Sexual assault is another unfortunate form of elder abuse. Sexual abuse of an elder is defined as any action taken against an elder that is sexual in origin and unwanted. Typically, elder sexual abuse occurs with elders that are sixty years of age or older.
Elder sexual abuse also includes sexual contact with an elderly person who cannot properly communicate their desire not to participate in the behavior, for reasons such as dementia or mental illness.
Additionally, this abuse also includes situations in which the elderly person cannot properly communicate their consent for the sexual activity. When an elderly individual is suffering from sexual abuse, it is also common for them to be experiencing emotional or physical abuse, as well.
There is a current need for more research in the area, as the sexual abuse of elders is poorly understood at this time. The main reasons for the lack of research and understanding in this area is due to the fact that the victims of elder abuse tend to have more medical issues which result in trouble with communication, memory loss, and general confusion. For these reasons, many cases of elder sexual abuse are not reported.
Indicators of Elder Sexual Abuse
If you are concerned that a loved one or someone around you may be a victim of elder sexual abuse, there are several signs and indicators that are commonly present in these types of situations.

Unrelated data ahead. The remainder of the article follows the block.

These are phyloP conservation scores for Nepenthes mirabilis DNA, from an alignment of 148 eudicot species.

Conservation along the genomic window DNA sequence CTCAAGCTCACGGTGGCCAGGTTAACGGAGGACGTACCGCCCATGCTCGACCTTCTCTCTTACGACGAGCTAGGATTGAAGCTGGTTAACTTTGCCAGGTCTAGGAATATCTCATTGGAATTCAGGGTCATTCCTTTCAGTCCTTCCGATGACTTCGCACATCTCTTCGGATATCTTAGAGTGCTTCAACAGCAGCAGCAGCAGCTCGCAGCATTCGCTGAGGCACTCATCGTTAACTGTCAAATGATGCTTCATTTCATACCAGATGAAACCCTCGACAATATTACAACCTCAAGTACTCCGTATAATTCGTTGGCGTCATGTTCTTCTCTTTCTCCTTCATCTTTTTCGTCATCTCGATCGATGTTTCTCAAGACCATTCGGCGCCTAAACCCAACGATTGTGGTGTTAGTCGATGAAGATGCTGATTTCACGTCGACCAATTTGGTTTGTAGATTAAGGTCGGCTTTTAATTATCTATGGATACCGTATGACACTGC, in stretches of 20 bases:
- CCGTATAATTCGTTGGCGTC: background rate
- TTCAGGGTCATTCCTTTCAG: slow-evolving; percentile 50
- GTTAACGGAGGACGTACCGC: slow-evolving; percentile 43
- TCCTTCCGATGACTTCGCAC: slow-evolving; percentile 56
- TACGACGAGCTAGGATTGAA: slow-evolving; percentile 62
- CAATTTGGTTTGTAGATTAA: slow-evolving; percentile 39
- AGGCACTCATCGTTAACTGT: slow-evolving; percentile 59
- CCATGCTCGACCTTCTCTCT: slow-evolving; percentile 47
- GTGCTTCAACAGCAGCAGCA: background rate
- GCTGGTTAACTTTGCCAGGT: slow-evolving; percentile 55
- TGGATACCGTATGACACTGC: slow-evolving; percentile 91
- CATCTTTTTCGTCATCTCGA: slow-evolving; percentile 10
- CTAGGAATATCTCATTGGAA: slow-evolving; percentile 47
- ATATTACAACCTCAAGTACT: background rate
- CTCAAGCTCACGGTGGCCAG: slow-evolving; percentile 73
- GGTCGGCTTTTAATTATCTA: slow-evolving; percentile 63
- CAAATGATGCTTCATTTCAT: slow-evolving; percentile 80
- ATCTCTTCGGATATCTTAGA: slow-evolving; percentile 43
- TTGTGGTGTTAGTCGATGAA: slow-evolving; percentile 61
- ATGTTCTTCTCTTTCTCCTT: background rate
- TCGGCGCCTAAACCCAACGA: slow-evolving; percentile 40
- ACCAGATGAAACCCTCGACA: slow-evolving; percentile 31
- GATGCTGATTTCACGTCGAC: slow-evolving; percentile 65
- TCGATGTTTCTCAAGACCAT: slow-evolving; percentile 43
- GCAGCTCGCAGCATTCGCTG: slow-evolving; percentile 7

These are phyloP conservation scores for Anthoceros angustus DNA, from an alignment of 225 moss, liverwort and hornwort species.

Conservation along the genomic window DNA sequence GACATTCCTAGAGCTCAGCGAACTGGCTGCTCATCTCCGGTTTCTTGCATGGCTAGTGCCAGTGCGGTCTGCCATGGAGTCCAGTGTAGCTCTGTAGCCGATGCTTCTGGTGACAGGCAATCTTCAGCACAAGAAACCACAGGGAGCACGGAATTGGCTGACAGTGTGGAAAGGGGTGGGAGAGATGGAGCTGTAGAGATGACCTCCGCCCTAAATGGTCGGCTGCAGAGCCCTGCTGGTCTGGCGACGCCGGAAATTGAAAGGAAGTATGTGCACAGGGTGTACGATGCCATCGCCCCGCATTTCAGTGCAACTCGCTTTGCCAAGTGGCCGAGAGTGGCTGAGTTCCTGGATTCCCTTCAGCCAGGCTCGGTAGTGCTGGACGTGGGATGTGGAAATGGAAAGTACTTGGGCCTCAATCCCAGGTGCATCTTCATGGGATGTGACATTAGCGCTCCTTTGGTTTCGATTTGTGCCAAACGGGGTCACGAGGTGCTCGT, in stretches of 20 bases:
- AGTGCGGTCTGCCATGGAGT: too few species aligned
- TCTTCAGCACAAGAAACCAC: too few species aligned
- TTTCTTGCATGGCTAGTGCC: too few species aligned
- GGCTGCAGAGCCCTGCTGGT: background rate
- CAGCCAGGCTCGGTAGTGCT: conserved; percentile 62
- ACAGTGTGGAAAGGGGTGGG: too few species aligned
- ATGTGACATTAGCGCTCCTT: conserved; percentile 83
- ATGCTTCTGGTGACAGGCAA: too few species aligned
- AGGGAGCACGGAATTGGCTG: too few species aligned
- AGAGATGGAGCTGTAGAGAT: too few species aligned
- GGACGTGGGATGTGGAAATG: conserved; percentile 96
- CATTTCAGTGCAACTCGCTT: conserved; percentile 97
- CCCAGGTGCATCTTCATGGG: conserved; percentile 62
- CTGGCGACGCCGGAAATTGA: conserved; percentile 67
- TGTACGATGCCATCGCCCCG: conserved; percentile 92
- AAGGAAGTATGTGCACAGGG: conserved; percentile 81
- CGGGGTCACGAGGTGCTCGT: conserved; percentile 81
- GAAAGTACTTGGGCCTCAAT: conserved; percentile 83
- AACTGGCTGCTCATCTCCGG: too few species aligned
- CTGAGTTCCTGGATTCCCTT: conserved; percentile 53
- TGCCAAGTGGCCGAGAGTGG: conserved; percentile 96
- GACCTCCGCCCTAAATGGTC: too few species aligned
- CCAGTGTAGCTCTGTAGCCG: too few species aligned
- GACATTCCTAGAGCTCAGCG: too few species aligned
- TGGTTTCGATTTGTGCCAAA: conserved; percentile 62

Being aware of these signs can help you recognize the presence of elder abuse and allow you to step in and stop the abuse as soon as possible.
Sexual elder abuse signs include:
- Difficulty walking or sitting
- Pelvic injury
- Genital bruising/inner thigh bruising
- Recent development of a sexually transmitted disease
- Torn or bloody underwear or clothing
- Anxiety and panic attacks
- Genital bleeding
- Development of post-traumatic stress disorder (PTSD)
- Attempts of suicide
- Emotional or social withdrawal from others around them
- Inappropriate or unusual sexual activities
Sexual Elder Abuse Statistics
The Pennsylvania Coalition Against Rape (PCAR) has performed various studies on the topic and uncovered the following statistics on the topic of elder sexual abuse in the United States.
The PCAR has found that:
- Women are more likely than men to become victims of elder sexual abuse, at a rate of six times more likely.
- Approximately 30 percent of victims of elder abuse over the age of 65 take the step of reporting such abuse to the authorities.
- Nearly 83 percent of elder sexual abuse victims are living within an institutional care center, like a nursing home facility.
- Approximately 27 percent of instances of elder sexual abuse happened inside the elder’s own house or in the perpetrator’s house.